Here are the 2011 winners of the American Library Association's young adults book awards:
Michael L. Printz Award
Printz Award Home Page
The Michael L. Printz Award is an award for a book that exemplifies literary excellence in young adult literature. It is named for a Topeka, Kansas school librarian who was a long-time active member of the Young Adult Library Services Association. The award is sponsored by Booklist, a publication of the American Library Association.
Ship Breaker by Paolo Bacigalupi
Oscar winners beware – we have some stiff competition here in Virginia! The results are finally in from our second Teen Video Contest, where teens created video trailers for their favorite books in celebration of Teen Read Week. From Markus Zusak’s The Book Thief and Angie Sage’s Magyk, to Cracker by Cynthia Kadohata, historical fiction and fantasy ruled the day. Our local teens made show-stopping trailers that are guaranteed to put them on track to the Academy Awards. Each video was creative and exciting, demonstrating that teen books are alive and well at the CRRL. Great job to all the filmmakers and actors!
Boring, can’t relate, and dull, dull, dull. That’s what some people think when they hear the word, “classic,” and you’re talking about books (not cars). Classics are often required reading in high school. But any book your English teacher assigns must be ancient as dirt and just about as exciting, you think. Classics may have stood the test of time, but do they stand up to today’s standards of young adult literature? From murder and romance, to dragons and magic spells, young adult books of the 21st century are thrilling, relevant, and escapist. With the plethora of incredible reading choices for teens now, how many classics would you bother to pick up? But these books are around for a reason. They are stories of adventure, death, and love. They hold you in awe, in fear, and in suspense. Give them a shot – you just might find yourself recommending them to your own kids when you’re ancient as dirt…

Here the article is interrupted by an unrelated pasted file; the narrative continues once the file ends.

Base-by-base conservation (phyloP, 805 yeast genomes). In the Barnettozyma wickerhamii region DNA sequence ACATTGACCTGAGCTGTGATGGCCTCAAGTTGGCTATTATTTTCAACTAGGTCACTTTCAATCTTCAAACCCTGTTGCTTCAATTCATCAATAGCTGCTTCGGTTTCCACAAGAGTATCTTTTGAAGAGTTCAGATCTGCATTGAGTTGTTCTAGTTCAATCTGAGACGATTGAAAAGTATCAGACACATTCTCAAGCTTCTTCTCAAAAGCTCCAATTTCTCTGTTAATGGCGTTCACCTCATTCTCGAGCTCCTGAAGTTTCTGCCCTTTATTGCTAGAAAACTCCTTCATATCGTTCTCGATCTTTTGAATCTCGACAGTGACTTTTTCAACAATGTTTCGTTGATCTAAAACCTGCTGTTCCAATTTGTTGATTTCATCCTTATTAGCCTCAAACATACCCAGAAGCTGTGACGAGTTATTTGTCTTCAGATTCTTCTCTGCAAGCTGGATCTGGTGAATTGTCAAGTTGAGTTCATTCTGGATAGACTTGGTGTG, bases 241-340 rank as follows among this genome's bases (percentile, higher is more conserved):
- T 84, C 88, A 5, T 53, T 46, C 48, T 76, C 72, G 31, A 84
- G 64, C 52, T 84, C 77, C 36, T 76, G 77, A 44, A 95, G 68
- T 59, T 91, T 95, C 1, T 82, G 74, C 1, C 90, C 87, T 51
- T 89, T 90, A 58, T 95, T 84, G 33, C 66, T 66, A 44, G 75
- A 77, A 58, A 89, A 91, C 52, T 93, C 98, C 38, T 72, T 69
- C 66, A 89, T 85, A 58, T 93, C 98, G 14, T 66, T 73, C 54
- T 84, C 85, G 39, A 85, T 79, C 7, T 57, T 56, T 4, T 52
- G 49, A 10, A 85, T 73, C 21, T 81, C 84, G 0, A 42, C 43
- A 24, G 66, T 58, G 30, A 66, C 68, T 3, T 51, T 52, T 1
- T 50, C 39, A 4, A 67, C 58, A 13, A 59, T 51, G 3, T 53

Check out this list of Must-Read Classics that are worth reading, even if your English teacher doesn’t recommend them.
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Crank by Ellen Hopkins
Kristina Snow is the perfect daughter, but she meets a boy who introduces her to drugs and becomes a very different person, struggling to control her life and her mind. (catalog summary)
If you like Crank, read the other books in the trilogy:
If you like Crank by Ellen Hopkins, here are some other books that you may like:
Go Ask Alice by Anonymous
A fifteen-year-old drug user chronicles her daily struggle to escape the pull of the drug world. (catalog summary)
A Million Little Pieces by James Frey
At the age of 23, James Frey woke up on a plane to find his front teeth knocked out and his nose broken. He had no idea where the plane was headed nor any recollection of the past two weeks. An alcoholic for ten years and a crack addict for three, he checked into a treatment facility shortly after landing. There he was told he could either stop using or die before he reached age 24. This is Frey's acclaimed account of his six weeks in rehab. (catalog summary)